MINNEAPOLIS (WCCO) — COVID-19 appears to be taking on a new form in kids.READ MORE: St. Paul Winter Carnival
Fifteen children between the ages of 2 and 15 have been hospitalized in New York with symptoms of Kawasaki disease, a serious illness first noted in children with COVID-19 in the United Kingdom.
There are no cases in this area, but doctors and parents are on the lookout.
Life has been turned upside down for parents Ayolanda and Adrian Mack.
“We feel so protective. As soon as we knew that COVID was in Minnesota, we started with a vitamin regimen, we started adding extra garlic to our meals and ginger. We really ramped up the fresh fruits and fresh vegetables,” Ayolanda Mack said.
The north Minneapolis parents say, like many, they’ve been keeping their kids at close range.
“In terms of their play, they can only play in the backyard, it’s a fenced-in yard. They can’t go out into the community,” she said. “It’s been stressful maintaining that level of tight security around them.”
But they are right on target, according to Hennepin Healthcare pediatric infectious disease specialist Dr. Stacence Marouschek.
“We are picking up a number of kids with COVID, but again, they have quite symptoms. They often come in with an adult that’s a lot sicker,” Marouschek said.READ MORE: The Biggest Challenge Of Kris Ehresmann's 30-Year Career In Public Health Came At The End
Most cases here have been mild in kids, but in New York and the UK, kids are getting Kawasaki’s disease — an intense inflammatory reaction which causes shock, fever and heart issues. Researchers believe it could be triggered by COVID-19.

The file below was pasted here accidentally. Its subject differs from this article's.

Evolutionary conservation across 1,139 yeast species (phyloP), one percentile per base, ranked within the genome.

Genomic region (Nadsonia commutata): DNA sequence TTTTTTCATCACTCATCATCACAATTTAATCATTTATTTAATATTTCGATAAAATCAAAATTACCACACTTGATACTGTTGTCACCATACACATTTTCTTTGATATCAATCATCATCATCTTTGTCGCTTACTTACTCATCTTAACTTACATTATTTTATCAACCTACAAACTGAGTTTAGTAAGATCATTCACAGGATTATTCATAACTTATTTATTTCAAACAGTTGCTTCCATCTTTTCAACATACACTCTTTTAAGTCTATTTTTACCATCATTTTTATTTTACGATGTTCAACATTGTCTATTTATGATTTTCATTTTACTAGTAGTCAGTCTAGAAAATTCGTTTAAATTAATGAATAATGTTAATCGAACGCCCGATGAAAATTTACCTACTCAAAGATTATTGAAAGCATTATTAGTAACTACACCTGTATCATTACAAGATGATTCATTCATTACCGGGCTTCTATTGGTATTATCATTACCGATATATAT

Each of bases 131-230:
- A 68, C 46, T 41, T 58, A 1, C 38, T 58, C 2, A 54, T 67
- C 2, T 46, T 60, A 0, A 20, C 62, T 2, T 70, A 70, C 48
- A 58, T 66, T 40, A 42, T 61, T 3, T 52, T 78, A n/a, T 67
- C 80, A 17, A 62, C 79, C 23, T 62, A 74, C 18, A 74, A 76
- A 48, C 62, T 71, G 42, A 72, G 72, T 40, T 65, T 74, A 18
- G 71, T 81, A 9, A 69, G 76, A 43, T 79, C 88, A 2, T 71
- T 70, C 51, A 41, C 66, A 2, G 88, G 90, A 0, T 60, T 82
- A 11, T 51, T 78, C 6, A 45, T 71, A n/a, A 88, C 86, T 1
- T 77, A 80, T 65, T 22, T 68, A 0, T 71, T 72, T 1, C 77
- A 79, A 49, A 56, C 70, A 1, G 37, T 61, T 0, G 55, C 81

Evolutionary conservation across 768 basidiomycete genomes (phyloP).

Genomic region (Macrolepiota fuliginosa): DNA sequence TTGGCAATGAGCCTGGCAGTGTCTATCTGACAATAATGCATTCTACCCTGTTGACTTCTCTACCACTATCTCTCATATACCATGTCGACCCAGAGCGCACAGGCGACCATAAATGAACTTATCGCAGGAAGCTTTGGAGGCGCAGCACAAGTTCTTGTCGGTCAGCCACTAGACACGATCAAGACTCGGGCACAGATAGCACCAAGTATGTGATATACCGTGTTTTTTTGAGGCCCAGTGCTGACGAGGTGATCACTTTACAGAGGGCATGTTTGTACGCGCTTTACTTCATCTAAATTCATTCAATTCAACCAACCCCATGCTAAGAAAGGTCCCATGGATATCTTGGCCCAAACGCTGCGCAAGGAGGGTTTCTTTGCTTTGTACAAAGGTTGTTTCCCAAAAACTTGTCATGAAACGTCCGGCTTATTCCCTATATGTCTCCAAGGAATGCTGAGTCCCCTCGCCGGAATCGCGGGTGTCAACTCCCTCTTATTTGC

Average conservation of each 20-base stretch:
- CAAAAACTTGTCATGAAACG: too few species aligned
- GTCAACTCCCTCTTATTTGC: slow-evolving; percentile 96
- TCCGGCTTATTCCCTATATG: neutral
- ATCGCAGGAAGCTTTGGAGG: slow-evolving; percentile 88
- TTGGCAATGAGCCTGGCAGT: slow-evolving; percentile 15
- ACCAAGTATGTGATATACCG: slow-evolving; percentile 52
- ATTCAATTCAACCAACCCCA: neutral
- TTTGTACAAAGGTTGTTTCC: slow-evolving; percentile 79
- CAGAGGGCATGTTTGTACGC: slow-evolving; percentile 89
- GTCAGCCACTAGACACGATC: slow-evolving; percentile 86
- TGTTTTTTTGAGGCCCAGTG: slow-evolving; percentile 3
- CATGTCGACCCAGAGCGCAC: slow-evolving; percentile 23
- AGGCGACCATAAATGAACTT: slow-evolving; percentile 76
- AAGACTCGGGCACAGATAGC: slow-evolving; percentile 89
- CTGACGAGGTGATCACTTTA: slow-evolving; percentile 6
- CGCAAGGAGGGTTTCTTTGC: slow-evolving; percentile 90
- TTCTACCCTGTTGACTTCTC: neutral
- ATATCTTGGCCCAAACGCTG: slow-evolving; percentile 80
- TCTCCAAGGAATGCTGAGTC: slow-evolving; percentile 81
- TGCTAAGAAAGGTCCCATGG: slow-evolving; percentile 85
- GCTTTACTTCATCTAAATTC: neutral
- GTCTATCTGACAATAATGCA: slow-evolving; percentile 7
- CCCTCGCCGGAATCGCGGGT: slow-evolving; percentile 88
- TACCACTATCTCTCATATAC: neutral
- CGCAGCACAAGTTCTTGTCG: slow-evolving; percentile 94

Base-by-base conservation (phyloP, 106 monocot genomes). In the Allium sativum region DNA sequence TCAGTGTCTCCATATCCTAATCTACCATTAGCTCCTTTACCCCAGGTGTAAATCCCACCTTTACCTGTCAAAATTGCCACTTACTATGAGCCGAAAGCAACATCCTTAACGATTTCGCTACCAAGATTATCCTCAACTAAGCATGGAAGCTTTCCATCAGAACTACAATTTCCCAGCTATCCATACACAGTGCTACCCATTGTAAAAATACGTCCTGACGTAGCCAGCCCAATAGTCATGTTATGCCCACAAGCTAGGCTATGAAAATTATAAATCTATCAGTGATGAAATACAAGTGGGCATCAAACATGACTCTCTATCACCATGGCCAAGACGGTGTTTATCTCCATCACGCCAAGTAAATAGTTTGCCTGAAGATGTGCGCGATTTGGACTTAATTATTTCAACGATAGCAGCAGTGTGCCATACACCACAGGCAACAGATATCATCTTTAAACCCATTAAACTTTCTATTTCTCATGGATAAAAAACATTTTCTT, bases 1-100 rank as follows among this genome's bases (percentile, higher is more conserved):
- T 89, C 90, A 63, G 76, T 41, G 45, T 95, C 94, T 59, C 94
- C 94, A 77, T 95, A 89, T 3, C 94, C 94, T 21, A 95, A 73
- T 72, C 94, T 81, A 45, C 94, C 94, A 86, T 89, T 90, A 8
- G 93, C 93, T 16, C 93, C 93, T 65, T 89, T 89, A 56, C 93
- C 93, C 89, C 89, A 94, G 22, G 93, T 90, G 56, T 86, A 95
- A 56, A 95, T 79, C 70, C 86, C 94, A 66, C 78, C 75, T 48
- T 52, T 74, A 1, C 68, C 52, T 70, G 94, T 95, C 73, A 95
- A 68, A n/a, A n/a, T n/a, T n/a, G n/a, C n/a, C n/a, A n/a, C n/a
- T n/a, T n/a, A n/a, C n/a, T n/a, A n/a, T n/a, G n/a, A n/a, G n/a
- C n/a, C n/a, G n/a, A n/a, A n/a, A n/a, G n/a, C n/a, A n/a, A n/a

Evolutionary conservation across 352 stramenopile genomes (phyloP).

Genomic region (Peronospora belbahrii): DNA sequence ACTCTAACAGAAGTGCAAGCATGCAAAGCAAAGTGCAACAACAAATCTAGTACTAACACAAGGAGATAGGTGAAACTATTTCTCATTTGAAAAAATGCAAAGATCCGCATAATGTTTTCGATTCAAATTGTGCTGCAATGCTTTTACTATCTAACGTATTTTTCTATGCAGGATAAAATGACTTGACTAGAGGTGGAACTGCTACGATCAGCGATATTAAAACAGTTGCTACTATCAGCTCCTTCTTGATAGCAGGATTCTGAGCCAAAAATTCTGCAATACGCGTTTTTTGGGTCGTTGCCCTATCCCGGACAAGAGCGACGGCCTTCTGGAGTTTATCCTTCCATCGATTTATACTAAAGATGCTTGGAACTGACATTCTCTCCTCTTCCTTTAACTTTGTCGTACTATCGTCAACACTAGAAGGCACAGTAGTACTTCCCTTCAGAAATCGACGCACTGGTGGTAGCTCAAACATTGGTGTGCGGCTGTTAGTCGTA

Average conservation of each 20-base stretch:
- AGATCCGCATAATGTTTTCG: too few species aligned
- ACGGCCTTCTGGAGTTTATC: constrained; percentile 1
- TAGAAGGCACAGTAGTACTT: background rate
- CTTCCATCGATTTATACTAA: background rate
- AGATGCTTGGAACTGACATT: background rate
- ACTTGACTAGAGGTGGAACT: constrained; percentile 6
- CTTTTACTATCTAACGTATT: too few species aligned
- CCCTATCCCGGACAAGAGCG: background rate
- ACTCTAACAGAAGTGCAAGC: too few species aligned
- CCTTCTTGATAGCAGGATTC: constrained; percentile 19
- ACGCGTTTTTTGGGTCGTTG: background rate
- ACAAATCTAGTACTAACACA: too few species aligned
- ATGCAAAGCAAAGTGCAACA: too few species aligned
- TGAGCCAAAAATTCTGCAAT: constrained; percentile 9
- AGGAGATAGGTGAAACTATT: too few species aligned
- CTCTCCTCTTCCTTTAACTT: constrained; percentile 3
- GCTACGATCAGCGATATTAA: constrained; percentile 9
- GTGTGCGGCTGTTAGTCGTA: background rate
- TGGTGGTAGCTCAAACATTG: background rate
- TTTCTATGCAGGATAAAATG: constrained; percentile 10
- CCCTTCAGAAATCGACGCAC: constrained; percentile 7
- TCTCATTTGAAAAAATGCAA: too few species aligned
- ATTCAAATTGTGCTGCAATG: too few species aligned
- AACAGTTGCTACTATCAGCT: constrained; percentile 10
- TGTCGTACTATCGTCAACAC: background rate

Doctors are on the lookout locally and, hope parents will be, too.
“I would say that if your kid has a very unusual bright red rash, is exceedingly irritable, you know, aren’t able to console them, super high fevers, they may need to be evaluated by a medical professional,” Marouschek said.
The biggest danger she warns when it comes to kids is who they could infect.
“It’s the kids who have very few symptoms that are spreading it to grandpa, grandma, auntie, you know, neighbors that have, you know, some underlying medical conditions, so you have to have to still remain your vigilance,” Marouschek said.
And the Macks are committed to doing just that.
“We are staying the course, but also be sensitive to their needs, emotionally and physically, and we are trying to adapt,” Adrian Mack said.
Dr. Marouschek says COVID-19 is likely presenting differently in children because their immune systems are different.MORE NEWS: Federal Funding To Help Repair Aging Minnesota Bridges
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